Re: Does Codd's view of a relational database differ from that ofDate&Darwin?[M.Gittens]
Date: Fri, 17 Jun 2005 15:00:03 +0200
Jon Heggland schrieb:
> In article <42b2ae72$1_at_news.fhg.de>, firstname.lastname@example.org says...
>>But reliability and consistency increase because we loose our freedom to >>manipulate our data arbitrarily with no control (writing arbitrary SQL >>queries with unexpected or wrong result).
> That is what constraints are for. See my other post for a discussion on
> unexpected or wrong results. (SQL can indeed produce logically incorrect
> results, but SQL is not relational.) This really is not a problem of the
This is really not a problem only in one case - if you are an expert.
>>All relationships become an >>integral part of the model and they are the primary focus of the >>database because they explain what our data mean. For example, if you do >>not need to write joins then will your queries more reliable (in the >>sense that you get that you really wanted)? I think yes.
> If your pre-programmed join represents what I really want, yes. If not,
> no. Anyway, this can be done in the user interface and/or with views,
> without limiting the power of the underlying data model.
Yes, I agree. And this is why it is not an implementation what is proposed but rather an approach to modelling, i.e., how we view our data. The main ides: we view our data hierarchically where tables have supertables and subtables. Joins, constraints, foreign keys and other mechanisms are inherited and used to implelent this model.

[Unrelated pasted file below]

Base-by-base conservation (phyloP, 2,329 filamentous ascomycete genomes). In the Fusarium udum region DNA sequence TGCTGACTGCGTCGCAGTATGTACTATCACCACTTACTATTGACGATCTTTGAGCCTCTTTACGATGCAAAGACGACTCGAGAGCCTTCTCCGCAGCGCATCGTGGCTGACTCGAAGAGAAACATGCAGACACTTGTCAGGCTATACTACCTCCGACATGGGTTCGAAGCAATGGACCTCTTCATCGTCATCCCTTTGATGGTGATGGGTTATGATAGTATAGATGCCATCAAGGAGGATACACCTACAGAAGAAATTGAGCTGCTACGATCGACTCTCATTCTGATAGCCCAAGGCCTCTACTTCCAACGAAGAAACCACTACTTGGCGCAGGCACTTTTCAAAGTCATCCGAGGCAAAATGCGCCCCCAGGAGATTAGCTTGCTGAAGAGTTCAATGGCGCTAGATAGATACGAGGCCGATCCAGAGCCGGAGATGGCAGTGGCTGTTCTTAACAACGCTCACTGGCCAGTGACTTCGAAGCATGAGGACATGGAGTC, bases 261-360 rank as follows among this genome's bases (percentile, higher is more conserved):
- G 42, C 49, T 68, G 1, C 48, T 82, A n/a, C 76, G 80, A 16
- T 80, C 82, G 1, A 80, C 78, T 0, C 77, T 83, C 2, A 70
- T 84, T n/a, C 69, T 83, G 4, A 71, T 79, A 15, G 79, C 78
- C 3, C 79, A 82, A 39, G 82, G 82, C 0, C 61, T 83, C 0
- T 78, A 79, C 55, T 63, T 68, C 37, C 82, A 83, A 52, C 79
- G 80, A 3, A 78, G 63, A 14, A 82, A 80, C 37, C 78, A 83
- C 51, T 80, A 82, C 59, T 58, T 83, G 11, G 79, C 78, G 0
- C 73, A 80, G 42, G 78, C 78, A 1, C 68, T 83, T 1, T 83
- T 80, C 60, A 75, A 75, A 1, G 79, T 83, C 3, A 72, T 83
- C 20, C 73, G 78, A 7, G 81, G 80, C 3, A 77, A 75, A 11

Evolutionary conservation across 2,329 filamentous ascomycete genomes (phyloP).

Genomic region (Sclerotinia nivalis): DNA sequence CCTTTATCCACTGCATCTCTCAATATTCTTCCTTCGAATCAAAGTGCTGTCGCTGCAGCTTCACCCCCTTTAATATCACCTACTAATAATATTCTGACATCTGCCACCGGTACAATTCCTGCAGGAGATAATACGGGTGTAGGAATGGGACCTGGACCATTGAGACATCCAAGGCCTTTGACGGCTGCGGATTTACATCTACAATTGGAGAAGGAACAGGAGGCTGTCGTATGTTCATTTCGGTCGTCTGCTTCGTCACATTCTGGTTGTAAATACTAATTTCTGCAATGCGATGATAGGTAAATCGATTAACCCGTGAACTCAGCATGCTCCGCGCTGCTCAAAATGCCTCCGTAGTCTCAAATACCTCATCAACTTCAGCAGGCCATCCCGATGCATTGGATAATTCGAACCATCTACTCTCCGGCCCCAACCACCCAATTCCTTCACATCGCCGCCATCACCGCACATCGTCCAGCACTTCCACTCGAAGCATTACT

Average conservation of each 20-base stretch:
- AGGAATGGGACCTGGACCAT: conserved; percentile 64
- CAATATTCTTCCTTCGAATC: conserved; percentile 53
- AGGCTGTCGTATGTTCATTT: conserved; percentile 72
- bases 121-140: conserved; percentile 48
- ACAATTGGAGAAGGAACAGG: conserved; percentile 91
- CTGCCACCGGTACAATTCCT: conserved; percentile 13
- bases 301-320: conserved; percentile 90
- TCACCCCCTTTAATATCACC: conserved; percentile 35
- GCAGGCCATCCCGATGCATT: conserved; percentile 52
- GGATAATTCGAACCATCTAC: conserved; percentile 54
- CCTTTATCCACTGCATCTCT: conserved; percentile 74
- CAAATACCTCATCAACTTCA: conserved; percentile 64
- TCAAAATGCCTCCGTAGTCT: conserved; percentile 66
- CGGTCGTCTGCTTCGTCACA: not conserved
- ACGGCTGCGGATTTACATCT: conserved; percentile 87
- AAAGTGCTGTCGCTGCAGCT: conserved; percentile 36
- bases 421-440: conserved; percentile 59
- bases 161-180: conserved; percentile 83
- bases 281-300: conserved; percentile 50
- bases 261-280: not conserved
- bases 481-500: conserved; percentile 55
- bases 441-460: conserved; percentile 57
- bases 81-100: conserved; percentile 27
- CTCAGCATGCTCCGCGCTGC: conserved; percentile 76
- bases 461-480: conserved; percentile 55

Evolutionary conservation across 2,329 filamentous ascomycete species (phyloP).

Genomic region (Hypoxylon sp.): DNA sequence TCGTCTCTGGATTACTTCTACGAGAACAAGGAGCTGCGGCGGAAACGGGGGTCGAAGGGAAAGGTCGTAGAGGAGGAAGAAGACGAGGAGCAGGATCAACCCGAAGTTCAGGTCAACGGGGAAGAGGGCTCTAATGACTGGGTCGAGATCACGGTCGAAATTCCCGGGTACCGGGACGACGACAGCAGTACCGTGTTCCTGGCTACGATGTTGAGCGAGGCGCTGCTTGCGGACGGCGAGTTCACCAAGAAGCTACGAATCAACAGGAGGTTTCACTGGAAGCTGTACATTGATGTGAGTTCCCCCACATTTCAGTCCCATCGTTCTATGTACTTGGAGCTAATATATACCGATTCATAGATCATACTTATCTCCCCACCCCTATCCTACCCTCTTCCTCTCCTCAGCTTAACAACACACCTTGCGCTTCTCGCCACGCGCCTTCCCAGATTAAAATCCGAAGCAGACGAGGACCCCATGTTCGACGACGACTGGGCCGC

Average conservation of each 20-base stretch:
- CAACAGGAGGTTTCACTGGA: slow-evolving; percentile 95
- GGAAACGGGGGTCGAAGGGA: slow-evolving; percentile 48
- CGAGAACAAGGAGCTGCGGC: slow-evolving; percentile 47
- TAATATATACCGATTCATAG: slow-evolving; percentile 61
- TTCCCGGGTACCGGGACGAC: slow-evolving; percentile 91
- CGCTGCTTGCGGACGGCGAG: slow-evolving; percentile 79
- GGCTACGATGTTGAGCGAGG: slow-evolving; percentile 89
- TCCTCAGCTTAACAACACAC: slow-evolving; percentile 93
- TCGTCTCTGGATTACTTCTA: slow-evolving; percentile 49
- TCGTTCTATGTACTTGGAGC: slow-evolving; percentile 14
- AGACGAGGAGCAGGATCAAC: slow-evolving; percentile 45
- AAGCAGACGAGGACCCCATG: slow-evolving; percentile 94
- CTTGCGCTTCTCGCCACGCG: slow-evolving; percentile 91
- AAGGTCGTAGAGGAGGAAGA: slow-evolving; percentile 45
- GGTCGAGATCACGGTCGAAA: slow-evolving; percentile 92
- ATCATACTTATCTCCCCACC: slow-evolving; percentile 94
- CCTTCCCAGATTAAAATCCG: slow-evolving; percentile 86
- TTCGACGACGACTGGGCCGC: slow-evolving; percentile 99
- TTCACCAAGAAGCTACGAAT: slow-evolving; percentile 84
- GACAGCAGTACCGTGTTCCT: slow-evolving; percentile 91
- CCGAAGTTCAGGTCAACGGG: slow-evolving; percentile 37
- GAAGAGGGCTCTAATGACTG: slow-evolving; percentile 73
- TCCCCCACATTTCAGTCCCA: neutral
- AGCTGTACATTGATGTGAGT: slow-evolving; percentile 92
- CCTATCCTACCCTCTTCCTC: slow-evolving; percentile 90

>>>>Actually, the same high level goal is formulated for MS WinFS where they >>>>want all data items to be related >>> >>>Why should all data items be related? They are not necessarily related >>>in the real world; at least not in the subset of it we would want to >>>model using computers. >> >>If data items are not related then need to be modeled so.
> I'm not able to interpret this. Do you mean that "unrelatedness" should
> also be modelled explicitly? Why?
Sorry, I missed one word (and not only here). But you managed somehow to understand it correctly. I wrote:
If data items are not related then they need to be modeled so.
In other words, if two concepts are independent then they do not have a common subconcept (this means that it is so in our problem domain). But if they are related then we add one or more common subconcepts. Such a dependence may be more complex because those subconcepts may have their own subconcepts and so on.
> In the RM, relationships/relatedness is indicated by the same value
> appearing more than once---"unrelatedness" is the compliment. How is
> this unsatisfactory?
>>But if they are related then we need to have a model which can express >>these relationships.
> And the RM can. I still don't see the problem. It seems to me that you
> are discarding many of the nice properties of the RM in order to achieve
> some other admittedly nice properties, that however are really easy to
> achieve in the RM as well, without sacrificing anything.
No, I do not discard the RM properties and functionality. In COM you still can use all relational features. What I claim is that you will need to use them because you can reach your goal in a simpler way. COM is completely compatible with RM - it simply makes some mechansims unnecessary.Received on Fri Jun 17 2005 - 15:00:03 CEST